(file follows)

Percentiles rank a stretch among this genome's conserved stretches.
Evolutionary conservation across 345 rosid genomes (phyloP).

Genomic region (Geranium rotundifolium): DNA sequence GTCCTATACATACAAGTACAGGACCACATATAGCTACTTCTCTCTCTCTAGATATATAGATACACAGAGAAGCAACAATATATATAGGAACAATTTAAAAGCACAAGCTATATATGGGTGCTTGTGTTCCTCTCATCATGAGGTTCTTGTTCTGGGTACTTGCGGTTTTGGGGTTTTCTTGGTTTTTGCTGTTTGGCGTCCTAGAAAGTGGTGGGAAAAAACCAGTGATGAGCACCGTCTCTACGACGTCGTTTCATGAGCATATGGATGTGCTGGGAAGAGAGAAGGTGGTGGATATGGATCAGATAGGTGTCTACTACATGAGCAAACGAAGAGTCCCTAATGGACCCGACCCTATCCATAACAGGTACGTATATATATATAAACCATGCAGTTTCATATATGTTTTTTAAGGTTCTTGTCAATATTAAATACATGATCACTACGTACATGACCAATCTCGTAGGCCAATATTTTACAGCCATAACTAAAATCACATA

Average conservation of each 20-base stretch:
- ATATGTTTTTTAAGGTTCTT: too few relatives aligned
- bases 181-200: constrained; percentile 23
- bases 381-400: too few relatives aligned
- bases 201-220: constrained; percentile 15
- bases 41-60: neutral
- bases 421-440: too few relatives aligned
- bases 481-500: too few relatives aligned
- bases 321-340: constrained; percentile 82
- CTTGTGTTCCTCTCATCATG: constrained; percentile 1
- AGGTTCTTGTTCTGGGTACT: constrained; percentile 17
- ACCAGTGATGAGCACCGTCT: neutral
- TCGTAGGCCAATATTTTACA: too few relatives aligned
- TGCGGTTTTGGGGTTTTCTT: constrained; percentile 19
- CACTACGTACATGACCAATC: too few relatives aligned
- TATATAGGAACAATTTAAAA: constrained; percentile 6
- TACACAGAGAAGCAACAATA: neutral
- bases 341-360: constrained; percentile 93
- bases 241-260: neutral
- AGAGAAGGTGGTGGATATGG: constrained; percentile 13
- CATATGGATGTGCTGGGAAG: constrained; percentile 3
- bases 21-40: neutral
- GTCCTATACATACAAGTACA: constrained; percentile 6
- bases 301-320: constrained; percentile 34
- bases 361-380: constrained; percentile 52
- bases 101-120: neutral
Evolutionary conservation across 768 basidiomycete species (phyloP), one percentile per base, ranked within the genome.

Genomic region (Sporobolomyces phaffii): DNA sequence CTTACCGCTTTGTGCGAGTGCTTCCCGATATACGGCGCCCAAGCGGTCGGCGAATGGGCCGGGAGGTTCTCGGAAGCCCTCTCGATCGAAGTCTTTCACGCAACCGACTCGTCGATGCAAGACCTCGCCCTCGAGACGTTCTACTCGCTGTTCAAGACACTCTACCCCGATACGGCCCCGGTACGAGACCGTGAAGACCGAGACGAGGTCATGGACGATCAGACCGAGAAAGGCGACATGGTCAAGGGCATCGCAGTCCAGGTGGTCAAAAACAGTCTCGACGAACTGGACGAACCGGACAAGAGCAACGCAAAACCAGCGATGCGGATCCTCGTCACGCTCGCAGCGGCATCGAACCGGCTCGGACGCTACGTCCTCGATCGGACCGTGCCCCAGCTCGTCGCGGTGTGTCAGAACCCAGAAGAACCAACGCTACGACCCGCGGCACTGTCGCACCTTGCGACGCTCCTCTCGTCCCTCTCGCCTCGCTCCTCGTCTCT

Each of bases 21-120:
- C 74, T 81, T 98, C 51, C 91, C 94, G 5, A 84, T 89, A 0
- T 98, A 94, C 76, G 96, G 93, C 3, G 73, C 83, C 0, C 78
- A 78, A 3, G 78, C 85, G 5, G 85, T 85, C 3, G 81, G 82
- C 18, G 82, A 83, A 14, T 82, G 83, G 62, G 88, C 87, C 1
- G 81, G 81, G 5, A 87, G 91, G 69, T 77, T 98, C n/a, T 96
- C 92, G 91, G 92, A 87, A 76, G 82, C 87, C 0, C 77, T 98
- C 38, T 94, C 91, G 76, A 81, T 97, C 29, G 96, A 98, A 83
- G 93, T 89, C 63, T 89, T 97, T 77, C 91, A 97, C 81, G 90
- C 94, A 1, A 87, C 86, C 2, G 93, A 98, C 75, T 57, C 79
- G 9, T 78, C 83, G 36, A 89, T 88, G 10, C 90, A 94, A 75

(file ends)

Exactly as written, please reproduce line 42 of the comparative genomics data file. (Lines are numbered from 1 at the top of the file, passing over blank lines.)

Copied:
- G 9, T 78, C 83, G 36, A 89, T 88, G 10, C 90, A 94, A 75